A comparison of a traditional clinical experience to a precepted clinical experience for baccalaureate-seeking nursing students in their second semester

Nurs Res Pract. 2012:2012:276506. doi: 10.1155/2012/276506. Epub 2012 Apr 22.

Abstract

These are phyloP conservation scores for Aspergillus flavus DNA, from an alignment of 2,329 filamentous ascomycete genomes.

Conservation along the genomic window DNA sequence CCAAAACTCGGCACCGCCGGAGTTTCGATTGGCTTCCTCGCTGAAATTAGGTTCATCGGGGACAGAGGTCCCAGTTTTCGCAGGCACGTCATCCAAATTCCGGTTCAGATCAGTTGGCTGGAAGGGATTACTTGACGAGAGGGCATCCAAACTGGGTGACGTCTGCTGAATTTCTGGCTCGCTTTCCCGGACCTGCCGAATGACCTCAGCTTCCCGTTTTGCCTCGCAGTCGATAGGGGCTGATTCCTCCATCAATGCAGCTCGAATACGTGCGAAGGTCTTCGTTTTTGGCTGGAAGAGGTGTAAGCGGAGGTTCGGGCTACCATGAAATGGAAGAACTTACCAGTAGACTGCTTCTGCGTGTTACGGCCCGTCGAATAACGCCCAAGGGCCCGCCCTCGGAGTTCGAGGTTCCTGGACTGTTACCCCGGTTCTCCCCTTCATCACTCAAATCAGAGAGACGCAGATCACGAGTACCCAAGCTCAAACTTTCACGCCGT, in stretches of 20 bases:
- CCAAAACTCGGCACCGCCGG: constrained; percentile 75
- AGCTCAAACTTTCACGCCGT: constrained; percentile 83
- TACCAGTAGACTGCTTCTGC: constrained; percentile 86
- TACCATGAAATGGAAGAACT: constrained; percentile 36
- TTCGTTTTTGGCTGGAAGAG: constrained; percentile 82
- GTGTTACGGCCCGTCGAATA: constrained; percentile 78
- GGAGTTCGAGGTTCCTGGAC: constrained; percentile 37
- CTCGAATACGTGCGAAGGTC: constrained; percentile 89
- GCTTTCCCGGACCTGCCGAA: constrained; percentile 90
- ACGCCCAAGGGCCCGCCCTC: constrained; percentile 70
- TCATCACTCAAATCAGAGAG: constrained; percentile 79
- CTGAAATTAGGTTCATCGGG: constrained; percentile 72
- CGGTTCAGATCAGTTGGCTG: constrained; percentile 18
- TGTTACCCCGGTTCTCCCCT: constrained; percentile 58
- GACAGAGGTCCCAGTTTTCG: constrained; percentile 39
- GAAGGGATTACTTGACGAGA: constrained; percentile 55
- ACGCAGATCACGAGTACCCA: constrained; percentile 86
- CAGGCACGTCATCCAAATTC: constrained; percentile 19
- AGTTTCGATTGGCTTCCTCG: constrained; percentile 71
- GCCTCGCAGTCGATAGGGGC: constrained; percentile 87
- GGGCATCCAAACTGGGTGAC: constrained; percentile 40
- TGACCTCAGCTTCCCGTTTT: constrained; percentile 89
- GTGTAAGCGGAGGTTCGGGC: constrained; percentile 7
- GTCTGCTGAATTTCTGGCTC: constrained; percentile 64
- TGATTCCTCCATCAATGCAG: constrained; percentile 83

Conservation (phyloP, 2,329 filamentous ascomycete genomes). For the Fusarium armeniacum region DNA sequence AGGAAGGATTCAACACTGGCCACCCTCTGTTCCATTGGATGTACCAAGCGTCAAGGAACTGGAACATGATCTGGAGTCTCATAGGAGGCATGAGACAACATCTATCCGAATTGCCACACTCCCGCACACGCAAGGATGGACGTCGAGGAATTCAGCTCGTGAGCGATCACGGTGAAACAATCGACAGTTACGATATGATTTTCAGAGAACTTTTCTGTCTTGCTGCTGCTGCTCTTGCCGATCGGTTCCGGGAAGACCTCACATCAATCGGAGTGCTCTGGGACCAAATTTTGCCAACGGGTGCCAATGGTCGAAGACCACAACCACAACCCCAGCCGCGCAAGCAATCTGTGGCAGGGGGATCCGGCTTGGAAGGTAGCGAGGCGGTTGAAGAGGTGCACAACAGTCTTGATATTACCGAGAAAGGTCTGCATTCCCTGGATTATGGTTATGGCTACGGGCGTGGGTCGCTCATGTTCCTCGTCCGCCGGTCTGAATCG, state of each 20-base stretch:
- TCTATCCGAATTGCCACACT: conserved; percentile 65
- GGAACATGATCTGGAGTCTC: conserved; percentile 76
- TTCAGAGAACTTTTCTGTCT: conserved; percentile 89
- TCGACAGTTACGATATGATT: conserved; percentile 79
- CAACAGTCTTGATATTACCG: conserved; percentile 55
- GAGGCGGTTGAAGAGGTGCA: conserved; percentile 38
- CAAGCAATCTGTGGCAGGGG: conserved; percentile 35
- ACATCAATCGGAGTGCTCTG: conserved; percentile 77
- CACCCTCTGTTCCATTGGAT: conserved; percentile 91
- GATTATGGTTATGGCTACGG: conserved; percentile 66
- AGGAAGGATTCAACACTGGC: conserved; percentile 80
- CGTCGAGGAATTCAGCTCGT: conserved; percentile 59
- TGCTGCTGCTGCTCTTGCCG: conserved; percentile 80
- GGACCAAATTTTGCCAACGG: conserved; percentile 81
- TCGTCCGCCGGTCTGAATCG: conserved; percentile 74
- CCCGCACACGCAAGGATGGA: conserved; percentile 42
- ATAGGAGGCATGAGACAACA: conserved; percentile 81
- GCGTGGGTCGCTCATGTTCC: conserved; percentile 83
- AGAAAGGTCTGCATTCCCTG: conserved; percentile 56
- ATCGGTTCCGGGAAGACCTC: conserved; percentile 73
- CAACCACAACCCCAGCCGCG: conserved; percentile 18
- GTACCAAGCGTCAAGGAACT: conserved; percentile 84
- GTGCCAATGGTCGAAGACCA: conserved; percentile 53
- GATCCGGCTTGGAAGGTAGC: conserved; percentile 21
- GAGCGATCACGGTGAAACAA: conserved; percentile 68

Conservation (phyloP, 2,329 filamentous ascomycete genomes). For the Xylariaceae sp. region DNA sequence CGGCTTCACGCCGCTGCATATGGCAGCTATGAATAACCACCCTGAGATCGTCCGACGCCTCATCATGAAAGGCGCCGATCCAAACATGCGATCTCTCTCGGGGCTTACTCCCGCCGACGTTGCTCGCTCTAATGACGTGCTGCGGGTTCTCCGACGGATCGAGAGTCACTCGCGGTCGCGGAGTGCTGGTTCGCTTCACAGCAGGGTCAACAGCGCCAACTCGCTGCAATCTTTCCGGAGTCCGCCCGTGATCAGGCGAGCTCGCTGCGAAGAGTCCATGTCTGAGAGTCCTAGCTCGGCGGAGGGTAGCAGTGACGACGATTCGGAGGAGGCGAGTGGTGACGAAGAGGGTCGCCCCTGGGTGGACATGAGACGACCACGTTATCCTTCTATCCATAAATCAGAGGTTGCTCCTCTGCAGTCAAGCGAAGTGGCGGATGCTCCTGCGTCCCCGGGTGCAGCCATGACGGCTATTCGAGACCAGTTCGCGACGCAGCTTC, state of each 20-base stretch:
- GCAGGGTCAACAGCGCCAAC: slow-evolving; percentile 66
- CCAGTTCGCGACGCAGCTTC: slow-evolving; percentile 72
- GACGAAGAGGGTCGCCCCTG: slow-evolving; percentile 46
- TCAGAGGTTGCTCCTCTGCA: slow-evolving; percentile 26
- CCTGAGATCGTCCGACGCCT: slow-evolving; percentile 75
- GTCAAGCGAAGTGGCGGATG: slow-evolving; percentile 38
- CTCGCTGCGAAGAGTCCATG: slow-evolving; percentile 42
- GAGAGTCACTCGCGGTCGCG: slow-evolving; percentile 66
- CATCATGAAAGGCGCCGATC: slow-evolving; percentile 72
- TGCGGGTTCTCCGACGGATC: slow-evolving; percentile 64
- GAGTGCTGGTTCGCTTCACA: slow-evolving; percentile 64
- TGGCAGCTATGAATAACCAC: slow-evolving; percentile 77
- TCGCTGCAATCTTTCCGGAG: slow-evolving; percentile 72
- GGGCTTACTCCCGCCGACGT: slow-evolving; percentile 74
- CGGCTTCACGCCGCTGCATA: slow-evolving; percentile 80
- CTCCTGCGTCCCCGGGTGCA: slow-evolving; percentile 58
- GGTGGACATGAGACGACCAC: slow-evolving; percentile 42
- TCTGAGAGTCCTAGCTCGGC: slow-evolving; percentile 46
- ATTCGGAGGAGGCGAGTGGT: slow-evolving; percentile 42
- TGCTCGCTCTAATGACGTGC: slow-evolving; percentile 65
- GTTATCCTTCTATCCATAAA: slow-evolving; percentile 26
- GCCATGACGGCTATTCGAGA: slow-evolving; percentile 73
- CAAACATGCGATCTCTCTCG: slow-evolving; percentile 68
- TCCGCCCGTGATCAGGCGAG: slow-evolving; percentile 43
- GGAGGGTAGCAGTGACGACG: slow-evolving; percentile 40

The shortage of nursing faculty has contributed greatly to the nursing workforce shortage, with many schools turning away qualified applicants because there are not enough faculty to teach. Despite the faculty shortage, schools are required to admit more students to alleviate the nursing shortage. Clinical groups in which preceptors are responsible for student learning extend faculty resources. Purpose. To determine the effectiveness of an alternative clinical experience (preceptorship). Methods. quasi-experimental, randomized, longitudinal design. Students were randomized to either the traditional or precepted clinical group. The clinical experience was a total of 12 weeks. Groups were compared according to several variables including second semester exam scores, HESI scores, and quality and timeliness of clinical paperwork. Sample. Over a two-year period, seventy-one undergraduate nursing students in the second semester medical-surgical nursing course participated. 36 were randomized to the experimental group. The preceptors were baccalaureate-prepared nurses who have been practicing for at least one year. Setting. Two hospitals located in the Texas Medical Center. Statistical Analysis. Descriptive statistics and independent t-test. Results. There was no difference between the groups on the variables of interest. Conclusion. Students in the precepted clinical group perform as well as those in a traditional clinical group.